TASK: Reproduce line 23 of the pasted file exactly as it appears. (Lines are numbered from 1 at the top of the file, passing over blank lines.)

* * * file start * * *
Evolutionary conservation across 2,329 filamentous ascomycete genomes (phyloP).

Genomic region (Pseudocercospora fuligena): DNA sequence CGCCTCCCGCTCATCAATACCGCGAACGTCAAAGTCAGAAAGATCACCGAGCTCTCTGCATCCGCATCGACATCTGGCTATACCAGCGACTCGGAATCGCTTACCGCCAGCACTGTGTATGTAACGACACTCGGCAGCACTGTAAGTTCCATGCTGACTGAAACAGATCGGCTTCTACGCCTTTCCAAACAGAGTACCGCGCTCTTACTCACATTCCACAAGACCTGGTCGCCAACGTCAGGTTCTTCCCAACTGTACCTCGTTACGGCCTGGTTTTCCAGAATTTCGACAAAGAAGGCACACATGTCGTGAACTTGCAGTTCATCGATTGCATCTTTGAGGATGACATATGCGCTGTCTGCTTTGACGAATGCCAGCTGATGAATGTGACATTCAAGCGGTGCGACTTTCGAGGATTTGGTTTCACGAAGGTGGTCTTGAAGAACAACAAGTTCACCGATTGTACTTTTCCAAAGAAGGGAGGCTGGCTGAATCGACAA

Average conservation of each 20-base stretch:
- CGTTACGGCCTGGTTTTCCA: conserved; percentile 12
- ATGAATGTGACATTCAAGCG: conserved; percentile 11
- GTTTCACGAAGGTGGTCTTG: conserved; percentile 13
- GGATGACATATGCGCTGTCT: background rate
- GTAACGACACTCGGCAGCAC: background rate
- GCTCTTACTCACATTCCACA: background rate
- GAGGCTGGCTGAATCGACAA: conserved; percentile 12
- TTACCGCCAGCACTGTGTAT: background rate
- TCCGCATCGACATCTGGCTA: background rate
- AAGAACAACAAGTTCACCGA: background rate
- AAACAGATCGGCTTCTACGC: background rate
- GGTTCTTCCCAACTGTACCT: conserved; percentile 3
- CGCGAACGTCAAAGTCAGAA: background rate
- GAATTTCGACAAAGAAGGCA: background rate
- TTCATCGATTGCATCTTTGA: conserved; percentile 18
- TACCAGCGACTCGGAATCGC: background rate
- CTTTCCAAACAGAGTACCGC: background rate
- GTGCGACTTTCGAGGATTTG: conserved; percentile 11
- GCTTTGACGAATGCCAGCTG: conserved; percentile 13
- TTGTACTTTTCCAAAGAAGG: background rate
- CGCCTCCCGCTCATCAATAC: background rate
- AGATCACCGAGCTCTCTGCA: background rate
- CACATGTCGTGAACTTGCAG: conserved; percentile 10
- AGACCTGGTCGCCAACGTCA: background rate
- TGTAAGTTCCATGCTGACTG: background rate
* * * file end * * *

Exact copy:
- TTGTACTTTTCCAAAGAAGG: background rate